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“I have no money on my cell phone account” or “my cellphone is out of money” or how?

What do I need to do, when I have run out of credit for my cell phone?

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marked as duplicate by Matt Эллен, jwpat7, kiamlaluno, aedia λ, simchona Feb 21 '12 at 22:31

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I've always stumbled with this one as well! In Portuguese we sometimes say the equivalent to "(re)charge", but that obviously can create ambiguity with the battery charging sense... –  waldir Feb 18 '12 at 17:27

4 Answers 4

In most of the world I think top up is well understood. Where I've been in Asia and Africa, the booth attendant or store clerk will also understand if you ask to add units.

"Top up" is known in the U.S., being the terminology used by MetroPCS, Boost Mobile, NET10, and of course Virgin Mobile. The major prepaid providers, however— T-Mobile, AT&T, Verizon Wireless— all use refill. Because pre-paid mobile plans are not as prevalent in the U.S., I would always specify that it is your phone whether you are topping up, refilling, adding credit, or adding minutes.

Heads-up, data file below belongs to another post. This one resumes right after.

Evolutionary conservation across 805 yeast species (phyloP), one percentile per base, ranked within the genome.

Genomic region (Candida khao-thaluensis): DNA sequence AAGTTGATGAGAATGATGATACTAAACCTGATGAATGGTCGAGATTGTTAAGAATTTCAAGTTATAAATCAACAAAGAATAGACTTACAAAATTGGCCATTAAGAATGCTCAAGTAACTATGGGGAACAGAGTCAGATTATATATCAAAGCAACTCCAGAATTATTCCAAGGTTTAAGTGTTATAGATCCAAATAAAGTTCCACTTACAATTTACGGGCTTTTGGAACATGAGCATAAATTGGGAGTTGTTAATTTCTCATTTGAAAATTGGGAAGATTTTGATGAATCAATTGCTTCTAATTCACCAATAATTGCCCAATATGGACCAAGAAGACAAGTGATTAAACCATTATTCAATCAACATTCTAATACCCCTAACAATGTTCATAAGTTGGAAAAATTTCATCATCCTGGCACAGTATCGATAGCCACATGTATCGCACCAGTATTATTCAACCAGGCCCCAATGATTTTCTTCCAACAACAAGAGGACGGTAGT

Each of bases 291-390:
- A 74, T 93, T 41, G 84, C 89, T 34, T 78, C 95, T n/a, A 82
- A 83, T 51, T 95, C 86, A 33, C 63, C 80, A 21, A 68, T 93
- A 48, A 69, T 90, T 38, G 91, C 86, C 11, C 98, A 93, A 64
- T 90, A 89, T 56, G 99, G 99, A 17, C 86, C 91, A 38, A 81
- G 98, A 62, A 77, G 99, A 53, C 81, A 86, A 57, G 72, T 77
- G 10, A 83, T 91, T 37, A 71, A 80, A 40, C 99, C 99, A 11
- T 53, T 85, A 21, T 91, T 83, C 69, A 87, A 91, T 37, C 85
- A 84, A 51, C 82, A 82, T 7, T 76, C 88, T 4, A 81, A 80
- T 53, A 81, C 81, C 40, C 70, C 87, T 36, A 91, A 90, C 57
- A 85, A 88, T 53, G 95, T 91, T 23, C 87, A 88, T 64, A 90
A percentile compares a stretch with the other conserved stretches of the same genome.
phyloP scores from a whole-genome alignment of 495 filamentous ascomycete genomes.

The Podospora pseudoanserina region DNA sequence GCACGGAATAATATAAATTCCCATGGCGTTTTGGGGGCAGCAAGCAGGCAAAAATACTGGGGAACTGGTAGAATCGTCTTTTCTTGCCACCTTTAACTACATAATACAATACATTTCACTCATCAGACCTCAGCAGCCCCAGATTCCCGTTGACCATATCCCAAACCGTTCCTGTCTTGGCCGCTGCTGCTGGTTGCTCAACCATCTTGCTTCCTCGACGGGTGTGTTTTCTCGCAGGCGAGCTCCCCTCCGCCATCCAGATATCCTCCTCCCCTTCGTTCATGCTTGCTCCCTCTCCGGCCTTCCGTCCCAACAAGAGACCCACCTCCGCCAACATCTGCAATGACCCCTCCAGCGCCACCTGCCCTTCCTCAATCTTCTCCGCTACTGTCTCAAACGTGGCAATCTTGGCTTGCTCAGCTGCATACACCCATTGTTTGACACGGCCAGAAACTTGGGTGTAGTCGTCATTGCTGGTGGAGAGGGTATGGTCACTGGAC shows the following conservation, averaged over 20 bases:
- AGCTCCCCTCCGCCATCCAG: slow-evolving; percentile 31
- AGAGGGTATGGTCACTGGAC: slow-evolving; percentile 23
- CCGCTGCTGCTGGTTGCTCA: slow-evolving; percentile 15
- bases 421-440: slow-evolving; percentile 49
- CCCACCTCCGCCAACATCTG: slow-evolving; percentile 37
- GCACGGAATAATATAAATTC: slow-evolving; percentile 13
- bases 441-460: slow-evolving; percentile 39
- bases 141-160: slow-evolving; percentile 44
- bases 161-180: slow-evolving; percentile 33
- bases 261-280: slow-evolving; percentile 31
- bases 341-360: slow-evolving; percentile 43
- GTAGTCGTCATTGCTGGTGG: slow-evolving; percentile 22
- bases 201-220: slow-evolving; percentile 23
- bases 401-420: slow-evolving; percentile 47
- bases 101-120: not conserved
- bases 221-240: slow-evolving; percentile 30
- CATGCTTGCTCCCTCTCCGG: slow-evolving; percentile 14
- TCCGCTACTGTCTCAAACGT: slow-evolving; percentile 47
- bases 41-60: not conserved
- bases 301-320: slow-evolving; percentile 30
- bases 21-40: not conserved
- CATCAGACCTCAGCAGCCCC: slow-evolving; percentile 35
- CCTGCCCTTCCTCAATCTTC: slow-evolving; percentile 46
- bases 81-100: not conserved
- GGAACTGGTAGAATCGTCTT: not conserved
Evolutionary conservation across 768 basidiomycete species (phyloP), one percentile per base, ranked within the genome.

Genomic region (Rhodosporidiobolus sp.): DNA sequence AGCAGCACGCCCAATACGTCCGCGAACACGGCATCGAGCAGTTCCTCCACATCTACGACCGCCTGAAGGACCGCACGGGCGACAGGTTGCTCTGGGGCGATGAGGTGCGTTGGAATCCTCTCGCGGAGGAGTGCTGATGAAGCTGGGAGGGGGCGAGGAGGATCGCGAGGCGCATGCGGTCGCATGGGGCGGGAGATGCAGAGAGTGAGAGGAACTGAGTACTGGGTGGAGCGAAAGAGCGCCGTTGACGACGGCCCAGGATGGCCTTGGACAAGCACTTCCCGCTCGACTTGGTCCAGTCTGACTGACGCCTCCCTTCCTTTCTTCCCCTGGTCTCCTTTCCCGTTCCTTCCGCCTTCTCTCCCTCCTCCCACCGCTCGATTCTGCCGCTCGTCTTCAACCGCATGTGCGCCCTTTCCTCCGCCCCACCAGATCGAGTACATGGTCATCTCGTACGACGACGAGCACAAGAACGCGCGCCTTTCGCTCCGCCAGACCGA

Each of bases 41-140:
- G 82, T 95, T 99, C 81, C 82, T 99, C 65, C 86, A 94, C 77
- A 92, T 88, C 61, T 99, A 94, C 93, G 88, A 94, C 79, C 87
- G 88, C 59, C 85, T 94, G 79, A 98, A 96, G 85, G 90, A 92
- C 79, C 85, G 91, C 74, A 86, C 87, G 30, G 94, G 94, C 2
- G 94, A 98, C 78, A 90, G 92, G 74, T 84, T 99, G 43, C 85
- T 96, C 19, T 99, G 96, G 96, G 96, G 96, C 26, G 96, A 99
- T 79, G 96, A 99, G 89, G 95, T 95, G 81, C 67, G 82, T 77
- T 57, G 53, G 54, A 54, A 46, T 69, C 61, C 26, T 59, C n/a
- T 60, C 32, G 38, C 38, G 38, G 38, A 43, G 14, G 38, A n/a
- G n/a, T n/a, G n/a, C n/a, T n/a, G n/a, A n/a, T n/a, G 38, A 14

Note that in the U.S. one can top off, but this refers to filling something completely that was already mostly full, for example when fueling up your car.

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I haven't heard top up in the US. The norm is to add time, credits, or minutes. –  AnWulf Feb 19 '12 at 15:22
    
If you go to the websites of the companies I noted above, they all use top up, so while the phrase may not be common it is not unknown. –  choster Feb 19 '12 at 15:54
    
In the US from the average person on the street I hear "I need to add minutes to my phone", in the UK I hear "I need to top up my phone". –  Marcel Turing Apr 3 at 1:14

In the UK, at least, you need to top up.

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Thanks, Barrie. –  Jolanta Feb 18 '12 at 17:22
    
In Australia too. –  CesarGon Feb 18 '12 at 21:54

In Australia, you need to 'recharge'.

e.g. 'I can't make any phonecalls until I recharge.'

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In the UK the reason you can't make any calls until you recharge will always be understood to mean your mobile's battery is running out, not your talktime credit. –  FumbleFingers Feb 19 '12 at 0:59
    
^@FumbleFingers ... Same in the US. –  AnWulf Feb 19 '12 at 13:45
    
In Australia we just say 'I need to charge my phone'. I'm sure there are a few exceptions but 'recharge' is generally understood in terms of needing to buy phone credit. –  Rachel Feb 19 '12 at 18:32

“Can you tell me where I can purchase some credit for my mobile phone.” Should work, unless you are in the wrong part of town where they will think you are a bit posh.

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